Reply
  17. Shirley Cumberbatch February 13, 2016 at 7:56 am

    Good morning, this article is written with common sense . Paragraph 15 jumped right out at me in a very personal way, because I experienced the same thing way back in the 70’s at the same school. The teacher’s pet had her desk stuffed with wrappings from sweets and other sacks and the teacer ordered me to clean it up which of course I refused because the student was present and as far as I knew she wasn’t sick or unable to move so I couldn’t understand why I had to clean her garbage. The teacher went on to tell me that “all I would amount to was a maid in the white people kitchen “. Years later 2011. That retired teacher walked into the Land Tax Dept requesting a bill and I printed it and place it in her hand and looked her full in the face and gave her one of my sweetest professional smiles and wished her a good day. I don’t know if she remembered me and I had no intention of reminding her who I was.

    Reply
  18. Michael Clarke February 13, 2016 at 3:57 pm

    Excellent article and thoughtful analysis. The issues at hand were not the tasks themselves but the motivation behind those tasks. Motivation is not always transparent and since I, like most commentators, was not present it is difficult to ascribe blame.

    I will say that something is clearly obvious: teachers and administrators in Barbados clearly need training in effective discipline, and effective communication skills. It is important for teachers and administrators to know how to de-escalate situations and it is very important for them to understand that discipline is not about punishment or revenge but it is about teaching young people how to make better, more effective, choices.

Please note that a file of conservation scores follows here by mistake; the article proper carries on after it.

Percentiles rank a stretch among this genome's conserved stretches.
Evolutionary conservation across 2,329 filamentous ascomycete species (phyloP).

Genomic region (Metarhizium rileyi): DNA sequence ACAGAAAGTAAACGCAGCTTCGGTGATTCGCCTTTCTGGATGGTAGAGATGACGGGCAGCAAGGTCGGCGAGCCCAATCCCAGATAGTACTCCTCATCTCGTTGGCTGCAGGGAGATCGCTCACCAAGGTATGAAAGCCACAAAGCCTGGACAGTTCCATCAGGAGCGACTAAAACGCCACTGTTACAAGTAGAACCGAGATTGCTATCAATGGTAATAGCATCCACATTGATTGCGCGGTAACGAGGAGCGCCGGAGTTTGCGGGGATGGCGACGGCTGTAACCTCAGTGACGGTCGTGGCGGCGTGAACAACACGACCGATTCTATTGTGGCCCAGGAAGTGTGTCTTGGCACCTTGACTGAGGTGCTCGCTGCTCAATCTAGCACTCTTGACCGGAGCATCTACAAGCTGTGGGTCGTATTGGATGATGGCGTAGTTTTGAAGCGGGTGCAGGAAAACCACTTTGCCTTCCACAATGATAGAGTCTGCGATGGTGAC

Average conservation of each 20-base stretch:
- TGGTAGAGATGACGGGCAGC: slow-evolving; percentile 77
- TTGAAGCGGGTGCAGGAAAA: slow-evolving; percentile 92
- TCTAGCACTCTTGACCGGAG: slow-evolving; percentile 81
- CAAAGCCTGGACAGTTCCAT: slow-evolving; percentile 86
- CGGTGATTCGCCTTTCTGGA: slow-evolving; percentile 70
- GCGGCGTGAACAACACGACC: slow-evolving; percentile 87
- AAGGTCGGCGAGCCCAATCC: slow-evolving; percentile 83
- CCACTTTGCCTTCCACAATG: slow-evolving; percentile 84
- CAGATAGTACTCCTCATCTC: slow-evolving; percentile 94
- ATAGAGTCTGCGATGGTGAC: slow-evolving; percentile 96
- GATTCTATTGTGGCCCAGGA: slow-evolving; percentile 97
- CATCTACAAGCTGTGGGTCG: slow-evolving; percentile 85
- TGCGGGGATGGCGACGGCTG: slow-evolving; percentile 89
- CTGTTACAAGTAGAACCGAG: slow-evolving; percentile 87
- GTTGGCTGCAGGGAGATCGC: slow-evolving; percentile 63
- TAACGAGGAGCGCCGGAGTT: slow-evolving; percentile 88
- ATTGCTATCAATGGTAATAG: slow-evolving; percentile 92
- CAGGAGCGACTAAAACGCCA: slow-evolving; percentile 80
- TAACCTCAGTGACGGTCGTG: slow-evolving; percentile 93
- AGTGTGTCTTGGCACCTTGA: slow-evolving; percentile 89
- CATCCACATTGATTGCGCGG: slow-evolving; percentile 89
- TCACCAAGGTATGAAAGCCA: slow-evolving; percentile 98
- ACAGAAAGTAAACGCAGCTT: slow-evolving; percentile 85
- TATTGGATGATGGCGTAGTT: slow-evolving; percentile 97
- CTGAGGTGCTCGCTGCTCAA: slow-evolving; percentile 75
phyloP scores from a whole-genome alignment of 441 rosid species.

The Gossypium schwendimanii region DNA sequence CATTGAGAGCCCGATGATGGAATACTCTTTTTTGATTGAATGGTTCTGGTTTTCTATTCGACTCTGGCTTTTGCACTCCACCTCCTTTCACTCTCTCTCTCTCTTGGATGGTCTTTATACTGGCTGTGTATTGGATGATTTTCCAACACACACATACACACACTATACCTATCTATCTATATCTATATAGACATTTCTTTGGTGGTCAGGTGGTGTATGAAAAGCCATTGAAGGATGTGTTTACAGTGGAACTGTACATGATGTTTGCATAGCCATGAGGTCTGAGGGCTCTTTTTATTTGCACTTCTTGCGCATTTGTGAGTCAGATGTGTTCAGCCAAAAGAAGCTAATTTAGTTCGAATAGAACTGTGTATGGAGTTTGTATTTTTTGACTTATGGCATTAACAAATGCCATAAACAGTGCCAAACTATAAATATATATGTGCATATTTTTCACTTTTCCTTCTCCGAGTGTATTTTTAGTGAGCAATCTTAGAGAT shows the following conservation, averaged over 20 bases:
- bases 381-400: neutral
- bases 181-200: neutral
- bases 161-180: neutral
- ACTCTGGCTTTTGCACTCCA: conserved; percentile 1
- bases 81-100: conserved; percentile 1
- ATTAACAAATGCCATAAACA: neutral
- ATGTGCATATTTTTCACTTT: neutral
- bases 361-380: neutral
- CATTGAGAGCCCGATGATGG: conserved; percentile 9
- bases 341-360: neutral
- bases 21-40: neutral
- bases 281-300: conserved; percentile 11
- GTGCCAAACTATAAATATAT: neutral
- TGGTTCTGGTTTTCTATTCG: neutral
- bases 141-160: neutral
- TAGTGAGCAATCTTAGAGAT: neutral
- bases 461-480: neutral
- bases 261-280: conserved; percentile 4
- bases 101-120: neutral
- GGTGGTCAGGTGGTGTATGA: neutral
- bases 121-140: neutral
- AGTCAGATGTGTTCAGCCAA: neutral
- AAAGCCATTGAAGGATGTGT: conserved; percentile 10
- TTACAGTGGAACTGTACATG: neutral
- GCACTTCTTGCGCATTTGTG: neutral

Reply
  19. Maxi Bayne February 14, 2016 at 8:11 pm

    Sir
    As a person who has legal training I must say that I consider your article to be well thought out and presented. I would also add that a punishment had been served (albeit unfairly). Further, how many punishments must be served for the same “offence”? It would appear that there is some personal vendetta on the
    teacher ‘s part. There is more that I can say. However, keep up the good work!

    Reply
  20. jay mac February 16, 2016 at 5:51 am

    Well argued and presented article devoid of the emotional outbursts from some other public utterances. Even if for peace sake we say the child was disobedient isn’t one week suspensionppunishment enough?

    Reply
  21. Maureen Johnson February 16, 2016 at 8:05 am

    I have spent 5 yrs in Barbados and find the people to be very selfish uncaring and self centered especially those in authority they look down on you like trash once you’re not a bajan…. this situation with this student could have been handled in a more humane way

    Reply
  22. nanci November 1, 2016 at 6:02 pm

    i agree, some bajans I think are very judgemental and quick to criticise and enjoy how the person process the insults. Do you think it have something to do with low self esteem. I dont know, but I see it more regular and a normal way of life, and for the person that dont live in that kind of environment, its hard to understand why adults, including educated adults act this way. Its also a way to demand who is the boss. Years from now, that child I hope will further her education and become a well rounded person.

    Reply
  23. nanci November 1, 2016 at 6:06 pm

    i hope she will come upon the same head mistress, that could not give her a chance, because its not about winning, and demanding all this respect, its about empathy and not going the 100 yard dash, to see who win the most rounds. i know that some school kids have lots of lip, but if the mother come at the school and apologize, why deny the child her learning. Teaching should always be about love and caring involved

    Reply